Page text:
Entry will be refused to citizens of Democratic Republic of the Congo, Guinea, Liberia, Nigeria and Sierra Leone, and those who recently visited those countries due to the current ebola virus outbreak.
American, Mexican, Canadian, Singaporean, Jamaican, Australian, Malaysian and EU passport holders do not need a visa, but need a passport valid for a further 6 months or more. Cruise ship visitors do not even need a passport. The Belize Tourism Board (http://www.mfa.gov.bz/ct....) maintains up-to-date information. When leaving country by land, prepare to pay taxes mandatory BZD$30 or USD$15 border fee per person plus a BZD$7.50 or USD$3.75 PACT fee per person if stay exceeded 24 hours in cash, if paying in USD then you may or may not receive change in BZD.
For citizens of other countries, a visa may be required and can be obtained from the Belizean or British embassies in your country. Visa costs are generally quite low.
If you have a multiple entry visa to the U.S., you won't need a visa to Belize. This is confirmed by the Belizean Embassy in DC's website. [ (http://www.embassyofbeliz...)]
Several cruise lines call on Belize City. Unfortunately they usually stay only one day, which doesn't allow the opportunity to really see Belize. You can visit one of the Maya ruins, ride an airboat in the salt marshes just outside the city, shop, go to the museum, go to the zoo or take either a short cave rafting trip or go snorkeling, but that's about it. That means about 70% of the things most tourists would like aren't available, not mention the eco-tourism points of interest.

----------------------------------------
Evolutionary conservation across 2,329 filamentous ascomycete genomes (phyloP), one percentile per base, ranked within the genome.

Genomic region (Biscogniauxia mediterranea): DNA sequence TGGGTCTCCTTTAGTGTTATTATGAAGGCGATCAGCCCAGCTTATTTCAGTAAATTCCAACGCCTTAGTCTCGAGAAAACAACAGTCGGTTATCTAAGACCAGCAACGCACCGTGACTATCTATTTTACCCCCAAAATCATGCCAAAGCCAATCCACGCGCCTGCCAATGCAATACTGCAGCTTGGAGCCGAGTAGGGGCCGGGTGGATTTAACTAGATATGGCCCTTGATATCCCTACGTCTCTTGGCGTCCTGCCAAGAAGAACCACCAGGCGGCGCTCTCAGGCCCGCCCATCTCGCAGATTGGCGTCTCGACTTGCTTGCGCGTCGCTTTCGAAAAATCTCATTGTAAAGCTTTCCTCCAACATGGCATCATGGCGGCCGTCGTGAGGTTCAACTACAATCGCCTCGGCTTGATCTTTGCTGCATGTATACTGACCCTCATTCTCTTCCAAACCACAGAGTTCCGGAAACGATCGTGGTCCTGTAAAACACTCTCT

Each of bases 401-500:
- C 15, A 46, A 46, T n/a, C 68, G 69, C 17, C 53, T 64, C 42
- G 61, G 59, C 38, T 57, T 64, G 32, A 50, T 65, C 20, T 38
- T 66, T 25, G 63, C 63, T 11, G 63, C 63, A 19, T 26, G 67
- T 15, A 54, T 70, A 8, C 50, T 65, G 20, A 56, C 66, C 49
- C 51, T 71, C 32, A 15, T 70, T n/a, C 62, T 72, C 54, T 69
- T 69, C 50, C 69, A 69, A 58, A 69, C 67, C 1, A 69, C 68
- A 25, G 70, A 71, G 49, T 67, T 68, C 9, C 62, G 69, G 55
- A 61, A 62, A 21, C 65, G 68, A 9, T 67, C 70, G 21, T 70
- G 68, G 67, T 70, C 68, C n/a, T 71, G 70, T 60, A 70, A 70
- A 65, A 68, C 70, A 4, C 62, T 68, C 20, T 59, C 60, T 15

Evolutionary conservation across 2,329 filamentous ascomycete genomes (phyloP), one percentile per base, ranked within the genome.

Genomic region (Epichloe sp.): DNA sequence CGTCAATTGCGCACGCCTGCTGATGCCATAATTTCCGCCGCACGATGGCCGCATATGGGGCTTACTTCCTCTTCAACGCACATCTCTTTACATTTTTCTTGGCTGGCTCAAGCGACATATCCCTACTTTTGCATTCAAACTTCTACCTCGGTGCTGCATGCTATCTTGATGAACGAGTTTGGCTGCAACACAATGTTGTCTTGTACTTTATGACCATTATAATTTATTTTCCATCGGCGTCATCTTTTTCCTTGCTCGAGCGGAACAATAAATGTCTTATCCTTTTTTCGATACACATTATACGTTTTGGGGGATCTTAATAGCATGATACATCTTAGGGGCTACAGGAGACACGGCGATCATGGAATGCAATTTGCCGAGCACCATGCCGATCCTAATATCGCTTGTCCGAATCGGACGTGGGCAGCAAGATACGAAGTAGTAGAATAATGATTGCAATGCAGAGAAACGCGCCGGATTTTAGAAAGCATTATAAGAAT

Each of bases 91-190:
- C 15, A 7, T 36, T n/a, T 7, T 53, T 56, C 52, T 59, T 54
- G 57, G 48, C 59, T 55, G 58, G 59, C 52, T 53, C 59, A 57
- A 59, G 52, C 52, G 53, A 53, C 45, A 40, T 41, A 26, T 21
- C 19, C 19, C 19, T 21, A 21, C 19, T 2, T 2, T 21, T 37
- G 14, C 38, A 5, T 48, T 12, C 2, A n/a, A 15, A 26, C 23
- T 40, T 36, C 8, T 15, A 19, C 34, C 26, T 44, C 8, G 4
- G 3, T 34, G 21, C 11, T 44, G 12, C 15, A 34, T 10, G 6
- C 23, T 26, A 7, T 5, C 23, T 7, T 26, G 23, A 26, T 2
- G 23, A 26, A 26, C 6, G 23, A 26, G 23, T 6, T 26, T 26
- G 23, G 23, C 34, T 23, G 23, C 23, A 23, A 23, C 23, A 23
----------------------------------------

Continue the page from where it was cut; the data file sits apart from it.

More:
To Puerto Cortés, Honduras, the Gulf Cruza, a small rickety speed boat 20 people leaves Placencia each Friday at around 9:30AM 4h US$50, going first to Big Creek. It returns to Placencia on Monday. Tickets are sold in the tourist office next to the gas station. Stop by immigration first.
Small speedboats operate on a daily basis between Puerto Barrios in Guatemala to Punta Gorda, cost is around US$20 one way. On Tuesday and Fridays, boats operate from Livingston in Guatemala to Punta Gorda. The ride take no more than 1 hour. Its B$50.There is also a B$30 departure tax plus B$7.50 marine park fee. Foreigners are required to pay departure taxes and a conservation upkeep fee when leaving Belize via land, air, or water. These fees are only applicable to locals when flying.
To travel between Belize City and the islands Caye Caulker, San Pedro and even Chetumal, Mexico you can travel by water taxi. San Pedro Belize Express is the best choice for reliable schedules and trained staff. The water taxi is reliable, safe, and depart often. You can catch the water taxi in Belize City at Brown Sugar Terminal near the tourist village. For more information about departure times you can check out the water taxi site online at the Belize Water Taxi website. (http://www.belizewatertaxi.com). This site provides the time tables, and further information about travel.